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Episode 8: The insects return

Insects are an important part of the daily diet for millions of people. Except in the West, that is, where hundreds of years ago, they disappeared from the daily menu.

Why that happened, we can only guess. But many agree that it’s time to get them back on the table. Because, as a sustainable source of protein, insects are hard to beat. Some even say they are the new superfood we can’t afford to ignore.

In Denmark, a small team of entrepreneurs are doing what they can to make it happen. On the site of a former poultry farm, they have built ENORM Biofactory, where the vision is to produce tonnes of black soldier fly larvae every day.

Their knowledge partner is the Danish Technological Institute, which is helping ENORM build up its industrial-scale production.

It all started with a young student on a houseboat in Aarhus harbour…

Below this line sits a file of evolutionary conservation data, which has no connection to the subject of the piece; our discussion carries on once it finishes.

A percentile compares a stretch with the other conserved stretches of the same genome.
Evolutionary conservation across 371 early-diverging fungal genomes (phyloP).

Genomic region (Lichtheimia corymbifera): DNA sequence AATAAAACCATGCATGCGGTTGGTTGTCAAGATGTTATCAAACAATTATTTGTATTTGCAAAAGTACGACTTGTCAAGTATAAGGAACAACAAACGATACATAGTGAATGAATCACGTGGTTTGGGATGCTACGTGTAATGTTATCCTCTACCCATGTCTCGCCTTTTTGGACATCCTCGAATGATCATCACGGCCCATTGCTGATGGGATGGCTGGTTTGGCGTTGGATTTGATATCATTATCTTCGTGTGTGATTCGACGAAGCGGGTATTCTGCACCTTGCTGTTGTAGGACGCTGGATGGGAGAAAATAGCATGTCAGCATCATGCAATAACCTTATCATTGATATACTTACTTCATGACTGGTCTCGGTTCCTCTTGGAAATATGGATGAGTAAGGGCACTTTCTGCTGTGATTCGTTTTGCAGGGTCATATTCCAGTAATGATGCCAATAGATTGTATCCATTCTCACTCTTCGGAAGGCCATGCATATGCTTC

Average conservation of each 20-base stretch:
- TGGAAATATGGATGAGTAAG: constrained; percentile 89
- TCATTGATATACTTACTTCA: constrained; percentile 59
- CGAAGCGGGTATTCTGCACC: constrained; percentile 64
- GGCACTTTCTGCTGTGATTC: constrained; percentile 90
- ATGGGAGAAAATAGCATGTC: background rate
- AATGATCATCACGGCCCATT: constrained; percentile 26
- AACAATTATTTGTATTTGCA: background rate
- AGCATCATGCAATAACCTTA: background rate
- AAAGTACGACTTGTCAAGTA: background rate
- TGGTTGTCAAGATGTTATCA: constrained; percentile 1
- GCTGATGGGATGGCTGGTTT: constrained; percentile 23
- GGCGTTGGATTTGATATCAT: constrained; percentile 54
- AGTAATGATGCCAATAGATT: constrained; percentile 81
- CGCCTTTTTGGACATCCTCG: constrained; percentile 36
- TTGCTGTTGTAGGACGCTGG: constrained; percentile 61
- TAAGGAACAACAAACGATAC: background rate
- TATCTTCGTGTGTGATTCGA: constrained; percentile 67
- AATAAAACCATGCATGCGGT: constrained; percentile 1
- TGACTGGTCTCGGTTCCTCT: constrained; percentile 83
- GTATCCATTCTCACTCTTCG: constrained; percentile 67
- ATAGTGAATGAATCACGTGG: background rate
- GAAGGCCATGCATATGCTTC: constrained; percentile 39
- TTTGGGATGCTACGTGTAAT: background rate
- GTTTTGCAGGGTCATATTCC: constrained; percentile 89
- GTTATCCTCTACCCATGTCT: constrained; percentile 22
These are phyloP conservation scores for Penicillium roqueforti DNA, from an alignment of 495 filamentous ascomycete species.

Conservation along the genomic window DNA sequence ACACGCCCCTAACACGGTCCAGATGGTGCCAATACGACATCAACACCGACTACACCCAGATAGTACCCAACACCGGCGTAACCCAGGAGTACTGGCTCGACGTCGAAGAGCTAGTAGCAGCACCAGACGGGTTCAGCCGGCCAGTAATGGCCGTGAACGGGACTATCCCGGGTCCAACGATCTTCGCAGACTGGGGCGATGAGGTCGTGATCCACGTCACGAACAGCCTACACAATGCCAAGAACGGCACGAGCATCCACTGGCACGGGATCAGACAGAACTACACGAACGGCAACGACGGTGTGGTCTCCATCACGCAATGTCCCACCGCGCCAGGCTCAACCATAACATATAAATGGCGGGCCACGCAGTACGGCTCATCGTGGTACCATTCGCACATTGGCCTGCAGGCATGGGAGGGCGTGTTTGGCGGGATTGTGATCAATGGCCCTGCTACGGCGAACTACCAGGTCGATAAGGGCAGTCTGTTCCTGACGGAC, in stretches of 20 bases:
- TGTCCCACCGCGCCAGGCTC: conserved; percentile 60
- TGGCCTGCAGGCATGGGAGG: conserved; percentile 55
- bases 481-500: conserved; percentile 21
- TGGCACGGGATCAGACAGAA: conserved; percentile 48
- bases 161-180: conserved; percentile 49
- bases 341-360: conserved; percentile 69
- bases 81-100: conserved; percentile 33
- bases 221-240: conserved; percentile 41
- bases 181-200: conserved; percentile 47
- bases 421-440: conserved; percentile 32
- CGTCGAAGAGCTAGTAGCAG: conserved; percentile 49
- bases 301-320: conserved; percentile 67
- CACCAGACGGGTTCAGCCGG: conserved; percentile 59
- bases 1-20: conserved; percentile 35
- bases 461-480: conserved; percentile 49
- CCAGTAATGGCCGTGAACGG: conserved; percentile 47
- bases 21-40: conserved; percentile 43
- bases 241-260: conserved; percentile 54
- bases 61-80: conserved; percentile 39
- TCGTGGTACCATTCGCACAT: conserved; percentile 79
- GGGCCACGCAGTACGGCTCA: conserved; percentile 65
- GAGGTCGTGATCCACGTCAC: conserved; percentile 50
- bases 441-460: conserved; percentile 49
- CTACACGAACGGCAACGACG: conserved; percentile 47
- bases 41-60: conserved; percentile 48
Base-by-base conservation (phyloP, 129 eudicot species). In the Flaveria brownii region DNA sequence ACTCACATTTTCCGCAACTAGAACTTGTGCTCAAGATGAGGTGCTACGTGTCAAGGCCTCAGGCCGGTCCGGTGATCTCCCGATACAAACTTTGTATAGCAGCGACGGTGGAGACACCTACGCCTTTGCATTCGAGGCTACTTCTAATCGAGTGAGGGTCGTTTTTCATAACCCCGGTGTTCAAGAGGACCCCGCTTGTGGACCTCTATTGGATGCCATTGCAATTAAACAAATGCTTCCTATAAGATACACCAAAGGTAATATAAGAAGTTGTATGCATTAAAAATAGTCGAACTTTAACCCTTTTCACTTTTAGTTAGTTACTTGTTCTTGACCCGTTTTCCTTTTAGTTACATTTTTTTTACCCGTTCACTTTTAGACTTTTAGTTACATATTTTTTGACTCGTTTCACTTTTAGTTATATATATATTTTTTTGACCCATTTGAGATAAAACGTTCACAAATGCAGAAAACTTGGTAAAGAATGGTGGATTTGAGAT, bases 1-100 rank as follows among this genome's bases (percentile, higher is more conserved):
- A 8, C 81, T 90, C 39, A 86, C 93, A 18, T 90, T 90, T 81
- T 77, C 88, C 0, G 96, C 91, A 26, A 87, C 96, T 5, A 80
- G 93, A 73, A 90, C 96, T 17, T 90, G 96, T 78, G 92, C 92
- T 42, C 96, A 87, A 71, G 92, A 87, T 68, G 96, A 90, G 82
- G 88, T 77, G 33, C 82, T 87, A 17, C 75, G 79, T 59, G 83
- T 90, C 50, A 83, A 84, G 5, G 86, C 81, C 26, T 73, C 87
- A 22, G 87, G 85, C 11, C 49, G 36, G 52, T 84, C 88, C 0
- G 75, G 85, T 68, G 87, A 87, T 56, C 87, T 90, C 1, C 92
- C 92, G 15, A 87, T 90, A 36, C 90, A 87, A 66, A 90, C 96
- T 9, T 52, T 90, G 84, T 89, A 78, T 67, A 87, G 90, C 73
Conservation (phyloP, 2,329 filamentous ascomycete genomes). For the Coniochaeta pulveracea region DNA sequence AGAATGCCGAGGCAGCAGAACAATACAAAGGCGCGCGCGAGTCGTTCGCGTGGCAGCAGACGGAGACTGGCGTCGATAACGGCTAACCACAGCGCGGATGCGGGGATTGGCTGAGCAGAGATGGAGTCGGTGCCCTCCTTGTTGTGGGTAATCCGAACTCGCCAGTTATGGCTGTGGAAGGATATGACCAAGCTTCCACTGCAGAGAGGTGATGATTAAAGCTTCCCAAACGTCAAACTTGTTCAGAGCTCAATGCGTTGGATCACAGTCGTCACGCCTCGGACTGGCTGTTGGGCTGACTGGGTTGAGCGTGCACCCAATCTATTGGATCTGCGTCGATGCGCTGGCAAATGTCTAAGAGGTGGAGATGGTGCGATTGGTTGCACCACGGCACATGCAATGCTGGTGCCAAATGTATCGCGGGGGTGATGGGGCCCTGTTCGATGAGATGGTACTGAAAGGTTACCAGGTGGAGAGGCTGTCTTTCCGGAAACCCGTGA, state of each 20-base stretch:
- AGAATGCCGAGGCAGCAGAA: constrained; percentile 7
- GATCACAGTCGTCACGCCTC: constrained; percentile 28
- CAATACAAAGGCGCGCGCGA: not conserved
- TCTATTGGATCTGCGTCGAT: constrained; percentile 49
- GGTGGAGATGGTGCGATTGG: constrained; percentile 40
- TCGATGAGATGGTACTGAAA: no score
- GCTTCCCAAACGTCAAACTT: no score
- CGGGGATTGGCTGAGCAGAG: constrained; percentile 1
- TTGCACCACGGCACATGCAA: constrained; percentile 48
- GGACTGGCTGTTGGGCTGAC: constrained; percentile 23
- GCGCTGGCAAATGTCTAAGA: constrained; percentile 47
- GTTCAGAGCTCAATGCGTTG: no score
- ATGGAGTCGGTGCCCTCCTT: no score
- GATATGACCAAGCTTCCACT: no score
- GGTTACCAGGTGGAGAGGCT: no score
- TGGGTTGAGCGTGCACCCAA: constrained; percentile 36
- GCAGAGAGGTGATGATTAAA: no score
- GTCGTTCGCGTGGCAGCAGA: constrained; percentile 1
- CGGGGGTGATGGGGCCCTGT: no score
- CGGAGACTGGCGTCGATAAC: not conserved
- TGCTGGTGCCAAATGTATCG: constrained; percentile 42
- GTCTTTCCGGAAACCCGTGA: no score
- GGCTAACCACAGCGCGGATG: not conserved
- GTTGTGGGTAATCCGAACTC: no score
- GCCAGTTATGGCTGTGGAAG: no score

Meet the team

People ask how did you come across insects as food or feed. I think it’s because I was studying and the studies were a little bit too theoretical so I was looking for something to keep me entertained. But it had to be something that made more sense to me – in a way that it made sense for using our resources better. The first insects I bought were black soldier fly larvae that I started to breed at home on my boat.
— Lasse Hinrichsen, co-founder and development director, ENORM Biofactory
I started out as a biologist in freshwater ecology – and I still get a little bit romantic when I get near a stream and turn stones to see what insects live underneath. Then I saw an opportunity at Danish Technological Institute, where they were running a housefly project about the bioconversion of organic waste into value. I started to see a whole new world in using insects for food. It was rock and roll for me from then on. It became my mission.
— Lars-Henrik Lau Heckmann, head of the insect & protein technology section, Danish Technological Institute

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